A Runaway Military Blimp Is Floating Aimlessly Over Pennsylvania

The runaway blimp is currently being trailed by US fighter jets.
October 28, 2015, 6:09pm
Image: Raytheon

A massive military surveillance blimp broke loose from its tethers and is aimlessly floating above the mid Atlantic, according to the Associated Press. It is currently being tracked by military fighter jets.

Raytheon's 243-foot long JLENS blimp, part of a $2.7 billion program, was installed above Maryland's Aberdeen Proving Ground last year, with the idea of putting the mid-Atlantic under "persistent surveillance." The blimp is capable of seeing 340 miles in any direction and is ostensibly there to detect enemy missile or air attacks. In 2005, each individual blimp was slated to cost $180 million, though the project has cost $2.7 billion thus far and only two aerostats (stationary blimps) have been put into service.

JLENS aerostat detached from mooring station in Aberdeen Proving Grounds, MD. NORAD working interagency partners to address safe recovery.
— NORAD & USNORTHCOM (@NoradNorthcom) October 28, 2015

The project has been a colossal failure, as is detailed in a lengthy Los Angeles Times article: It's run over budget, has taken longer than expected to get up and running, and its overall utility is unclear.

I interviewed Timothy Carey, a former vice president for Intelligence, Surveillance, and Reconnaissance at Raytheon, about the project a few years ago.

"You can keep it up for virtually a month or so at a time with very little maintenance," Carey said. With no onboard navigational abilities, it's unclear how long the blimp will stay floating in the air.

Raytheon wrote in its JLENS frequently asked questions that the tethers breaking is not a worry, but does not describe the "number of procedures and systems in place" that would have prevented this:

In a Facebook post, Aberdeen Proving Ground notes, somewhat alarmingly, that "approximately 6,700 feet of tether are attached" to the wayward blimp.

"Personnel are responding to a tether break at the Joint Land Attack Cruise Missile Defense Netted Sensor System (JLENS) location on the Edgewood side of Aberdeen Proving Ground. The aerostat moored at Edgewood broke free at around 11:54 a.m.; approximately 6,700 feet of tether are attached. Emergency personnel are tracking the aerostat which is still aloft and moving toward Pennsylvania.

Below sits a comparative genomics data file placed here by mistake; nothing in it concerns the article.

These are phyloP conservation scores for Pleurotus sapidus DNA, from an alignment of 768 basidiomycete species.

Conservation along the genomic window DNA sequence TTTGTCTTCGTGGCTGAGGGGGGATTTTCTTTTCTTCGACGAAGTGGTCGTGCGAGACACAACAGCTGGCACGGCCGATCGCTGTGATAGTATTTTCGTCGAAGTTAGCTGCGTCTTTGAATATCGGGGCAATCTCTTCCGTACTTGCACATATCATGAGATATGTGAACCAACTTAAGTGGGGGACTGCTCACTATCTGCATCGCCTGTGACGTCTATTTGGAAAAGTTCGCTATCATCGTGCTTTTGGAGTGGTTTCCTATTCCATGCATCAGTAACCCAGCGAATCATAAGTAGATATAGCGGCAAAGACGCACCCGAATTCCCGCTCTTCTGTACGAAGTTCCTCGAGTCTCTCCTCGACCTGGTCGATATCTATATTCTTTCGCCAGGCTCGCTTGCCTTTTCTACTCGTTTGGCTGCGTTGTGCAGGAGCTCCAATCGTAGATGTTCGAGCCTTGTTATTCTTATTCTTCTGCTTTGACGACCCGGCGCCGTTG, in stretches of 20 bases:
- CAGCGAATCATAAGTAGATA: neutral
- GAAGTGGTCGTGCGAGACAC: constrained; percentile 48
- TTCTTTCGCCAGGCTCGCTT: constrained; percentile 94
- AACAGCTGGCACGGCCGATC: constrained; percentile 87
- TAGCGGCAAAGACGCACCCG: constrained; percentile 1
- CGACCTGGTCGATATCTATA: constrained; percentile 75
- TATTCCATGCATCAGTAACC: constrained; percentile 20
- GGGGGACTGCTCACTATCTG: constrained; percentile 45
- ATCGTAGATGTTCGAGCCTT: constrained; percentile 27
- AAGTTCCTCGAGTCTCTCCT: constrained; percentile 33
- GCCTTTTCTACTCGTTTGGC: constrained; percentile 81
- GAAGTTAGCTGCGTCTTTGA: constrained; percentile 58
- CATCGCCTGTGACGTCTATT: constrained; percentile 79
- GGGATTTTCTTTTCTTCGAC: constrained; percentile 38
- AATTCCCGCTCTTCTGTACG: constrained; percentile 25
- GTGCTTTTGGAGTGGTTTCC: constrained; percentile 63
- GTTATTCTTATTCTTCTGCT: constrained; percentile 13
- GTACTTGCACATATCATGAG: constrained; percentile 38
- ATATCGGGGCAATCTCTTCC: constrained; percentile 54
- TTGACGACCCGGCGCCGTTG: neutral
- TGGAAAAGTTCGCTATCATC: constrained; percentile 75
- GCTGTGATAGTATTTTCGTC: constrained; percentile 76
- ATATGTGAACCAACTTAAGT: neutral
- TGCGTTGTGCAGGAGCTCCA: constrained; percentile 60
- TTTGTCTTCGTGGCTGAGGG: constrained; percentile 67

Anyone who sees the aerostat is advised to contact 911 immediately; people are warned to keep a safe distance from the airship and tether as contact with them may present significant danger."

We've reached out to Raytheon, the Federal Aviation Administration, and the Department of Defense, we'll update this story if and when we hear back.

Update: Gawker's Sam Biddle has tracked down a teen who has apparently spotted the blimp in Pennsylvania.

@samfbiddle @maddisonmall pic.twitter.com/qZhY7o02mx
— Harles (@harleighwelsh1) October 28, 2015

Update 2: NORAD says that the blimp has descended "near the ground," which we'll assume is just poor wording as other outlets and people on Twitter are reporting it's landed. Others are reporting that the tethers knocked out power lines.

Update: JLENS aerostat drifting northward & has descended near the ground. Anyone seeing the aerostat notify law enforcement & remain clear
— NORAD & USNORTHCOM (@NoradNorthcom) October 28, 2015

BLIMP DOWN: State Police report #blimp is down in Montour county near Muncy. We got this photo from viewer there. pic.twitter.com/9vXuAwJA1Z
— Jon Meyer (@JonMeyerWNEP) October 28, 2015

A Raytheon spokesperson told me this: "NORAD officials continue to work closely with interagency partners to address the situation. More details on this event are forthcoming."

Correction: This story's headline originally stated that the blimp in question cost $2.7 billion, when the entire program cost that much. As the Intercept reported last year, the per-unit cost of the blimps was supposed to be $180 million for 32 blimps total, but only two blimps have been put into service. We've amended the headline to reflect this.